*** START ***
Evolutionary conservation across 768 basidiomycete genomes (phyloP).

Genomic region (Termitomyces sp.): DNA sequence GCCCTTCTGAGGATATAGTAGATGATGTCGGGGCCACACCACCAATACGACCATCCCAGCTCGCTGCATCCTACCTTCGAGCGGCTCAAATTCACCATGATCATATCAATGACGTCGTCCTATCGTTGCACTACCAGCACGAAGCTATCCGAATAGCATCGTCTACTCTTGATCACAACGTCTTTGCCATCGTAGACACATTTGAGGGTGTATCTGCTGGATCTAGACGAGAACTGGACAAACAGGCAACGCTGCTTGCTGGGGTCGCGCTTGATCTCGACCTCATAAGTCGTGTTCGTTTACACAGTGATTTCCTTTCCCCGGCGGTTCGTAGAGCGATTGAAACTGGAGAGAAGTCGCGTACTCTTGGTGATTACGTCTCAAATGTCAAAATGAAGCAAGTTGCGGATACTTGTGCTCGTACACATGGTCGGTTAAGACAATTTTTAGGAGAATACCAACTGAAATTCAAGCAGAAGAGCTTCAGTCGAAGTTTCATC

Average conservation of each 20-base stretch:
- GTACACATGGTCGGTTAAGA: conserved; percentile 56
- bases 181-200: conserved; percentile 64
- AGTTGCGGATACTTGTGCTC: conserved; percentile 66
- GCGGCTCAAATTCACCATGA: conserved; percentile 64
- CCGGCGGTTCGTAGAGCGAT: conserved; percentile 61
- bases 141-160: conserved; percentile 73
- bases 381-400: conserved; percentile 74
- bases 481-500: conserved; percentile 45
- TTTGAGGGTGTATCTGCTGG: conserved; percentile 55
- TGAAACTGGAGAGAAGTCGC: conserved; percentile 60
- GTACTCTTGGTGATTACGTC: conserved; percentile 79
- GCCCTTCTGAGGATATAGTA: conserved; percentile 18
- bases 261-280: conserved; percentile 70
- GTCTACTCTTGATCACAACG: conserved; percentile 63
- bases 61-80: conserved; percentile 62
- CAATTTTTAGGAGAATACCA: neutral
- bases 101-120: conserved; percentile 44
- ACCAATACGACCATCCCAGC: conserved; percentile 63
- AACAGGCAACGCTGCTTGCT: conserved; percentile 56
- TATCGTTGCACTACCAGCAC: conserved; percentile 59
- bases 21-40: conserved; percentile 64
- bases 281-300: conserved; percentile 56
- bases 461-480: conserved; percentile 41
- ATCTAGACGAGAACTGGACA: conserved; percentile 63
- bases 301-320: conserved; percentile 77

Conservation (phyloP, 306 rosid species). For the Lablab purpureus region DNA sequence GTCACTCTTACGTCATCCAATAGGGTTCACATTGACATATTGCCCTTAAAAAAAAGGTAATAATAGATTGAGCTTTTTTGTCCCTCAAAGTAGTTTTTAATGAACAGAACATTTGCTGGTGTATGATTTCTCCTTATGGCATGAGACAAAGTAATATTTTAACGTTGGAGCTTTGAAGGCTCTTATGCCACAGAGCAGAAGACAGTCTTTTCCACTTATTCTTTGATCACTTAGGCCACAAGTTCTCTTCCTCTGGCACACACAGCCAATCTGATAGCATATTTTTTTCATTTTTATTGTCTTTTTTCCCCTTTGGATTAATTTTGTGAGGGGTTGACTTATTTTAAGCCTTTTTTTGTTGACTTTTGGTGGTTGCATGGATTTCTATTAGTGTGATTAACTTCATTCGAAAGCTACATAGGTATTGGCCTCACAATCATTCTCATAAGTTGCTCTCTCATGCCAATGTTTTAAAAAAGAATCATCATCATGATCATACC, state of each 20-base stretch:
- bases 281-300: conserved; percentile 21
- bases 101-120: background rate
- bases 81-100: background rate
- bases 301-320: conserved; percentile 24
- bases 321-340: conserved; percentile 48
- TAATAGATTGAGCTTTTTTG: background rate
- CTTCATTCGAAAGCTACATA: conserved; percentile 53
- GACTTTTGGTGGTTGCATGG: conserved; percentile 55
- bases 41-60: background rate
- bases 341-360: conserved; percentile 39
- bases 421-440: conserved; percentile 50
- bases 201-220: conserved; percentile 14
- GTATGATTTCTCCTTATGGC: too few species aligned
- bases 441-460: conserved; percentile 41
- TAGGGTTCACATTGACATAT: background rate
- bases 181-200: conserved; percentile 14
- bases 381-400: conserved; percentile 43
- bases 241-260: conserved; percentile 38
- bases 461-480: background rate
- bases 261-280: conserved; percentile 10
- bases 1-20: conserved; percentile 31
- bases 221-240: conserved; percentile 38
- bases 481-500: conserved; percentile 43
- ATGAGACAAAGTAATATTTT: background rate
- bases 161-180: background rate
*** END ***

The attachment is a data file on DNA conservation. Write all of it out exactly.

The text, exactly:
Evolutionary conservation across 768 basidiomycete genomes (phyloP).

Genomic region (Termitomyces sp.): DNA sequence GCCCTTCTGAGGATATAGTAGATGATGTCGGGGCCACACCACCAATACGACCATCCCAGCTCGCTGCATCCTACCTTCGAGCGGCTCAAATTCACCATGATCATATCAATGACGTCGTCCTATCGTTGCACTACCAGCACGAAGCTATCCGAATAGCATCGTCTACTCTTGATCACAACGTCTTTGCCATCGTAGACACATTTGAGGGTGTATCTGCTGGATCTAGACGAGAACTGGACAAACAGGCAACGCTGCTTGCTGGGGTCGCGCTTGATCTCGACCTCATAAGTCGTGTTCGTTTACACAGTGATTTCCTTTCCCCGGCGGTTCGTAGAGCGATTGAAACTGGAGAGAAGTCGCGTACTCTTGGTGATTACGTCTCAAATGTCAAAATGAAGCAAGTTGCGGATACTTGTGCTCGTACACATGGTCGGTTAAGACAATTTTTAGGAGAATACCAACTGAAATTCAAGCAGAAGAGCTTCAGTCGAAGTTTCATC

Average conservation of each 20-base stretch:
- GTACACATGGTCGGTTAAGA: conserved; percentile 56
- bases 181-200: conserved; percentile 64
- AGTTGCGGATACTTGTGCTC: conserved; percentile 66
- GCGGCTCAAATTCACCATGA: conserved; percentile 64
- CCGGCGGTTCGTAGAGCGAT: conserved; percentile 61
- bases 141-160: conserved; percentile 73
- bases 381-400: conserved; percentile 74
- bases 481-500: conserved; percentile 45
- TTTGAGGGTGTATCTGCTGG: conserved; percentile 55
- TGAAACTGGAGAGAAGTCGC: conserved; percentile 60
- GTACTCTTGGTGATTACGTC: conserved; percentile 79
- GCCCTTCTGAGGATATAGTA: conserved; percentile 18
- bases 261-280: conserved; percentile 70
- GTCTACTCTTGATCACAACG: conserved; percentile 63
- bases 61-80: conserved; percentile 62
- CAATTTTTAGGAGAATACCA: neutral
- bases 101-120: conserved; percentile 44
- ACCAATACGACCATCCCAGC: conserved; percentile 63
- AACAGGCAACGCTGCTTGCT: conserved; percentile 56
- TATCGTTGCACTACCAGCAC: conserved; percentile 59
- bases 21-40: conserved; percentile 64
- bases 281-300: conserved; percentile 56
- bases 461-480: conserved; percentile 41
- ATCTAGACGAGAACTGGACA: conserved; percentile 63
- bases 301-320: conserved; percentile 77

Conservation (phyloP, 306 rosid species). For the Lablab purpureus region DNA sequence GTCACTCTTACGTCATCCAATAGGGTTCACATTGACATATTGCCCTTAAAAAAAAGGTAATAATAGATTGAGCTTTTTTGTCCCTCAAAGTAGTTTTTAATGAACAGAACATTTGCTGGTGTATGATTTCTCCTTATGGCATGAGACAAAGTAATATTTTAACGTTGGAGCTTTGAAGGCTCTTATGCCACAGAGCAGAAGACAGTCTTTTCCACTTATTCTTTGATCACTTAGGCCACAAGTTCTCTTCCTCTGGCACACACAGCCAATCTGATAGCATATTTTTTTCATTTTTATTGTCTTTTTTCCCCTTTGGATTAATTTTGTGAGGGGTTGACTTATTTTAAGCCTTTTTTTGTTGACTTTTGGTGGTTGCATGGATTTCTATTAGTGTGATTAACTTCATTCGAAAGCTACATAGGTATTGGCCTCACAATCATTCTCATAAGTTGCTCTCTCATGCCAATGTTTTAAAAAAGAATCATCATCATGATCATACC, state of each 20-base stretch:
- bases 281-300: conserved; percentile 21
- bases 101-120: background rate
- bases 81-100: background rate
- bases 301-320: conserved; percentile 24
- bases 321-340: conserved; percentile 48
- TAATAGATTGAGCTTTTTTG: background rate
- CTTCATTCGAAAGCTACATA: conserved; percentile 53
- GACTTTTGGTGGTTGCATGG: conserved; percentile 55
- bases 41-60: background rate
- bases 341-360: conserved; percentile 39
- bases 421-440: conserved; percentile 50
- bases 201-220: conserved; percentile 14
- GTATGATTTCTCCTTATGGC: too few species aligned
- bases 441-460: conserved; percentile 41
- TAGGGTTCACATTGACATAT: background rate
- bases 181-200: conserved; percentile 14
- bases 381-400: conserved; percentile 43
- bases 241-260: conserved; percentile 38
- bases 461-480: background rate
- bases 261-280: conserved; percentile 10
- bases 1-20: conserved; percentile 31
- bases 221-240: conserved; percentile 38
- bases 481-500: conserved; percentile 43
- ATGAGACAAAGTAATATTTT: background rate
- bases 161-180: background rate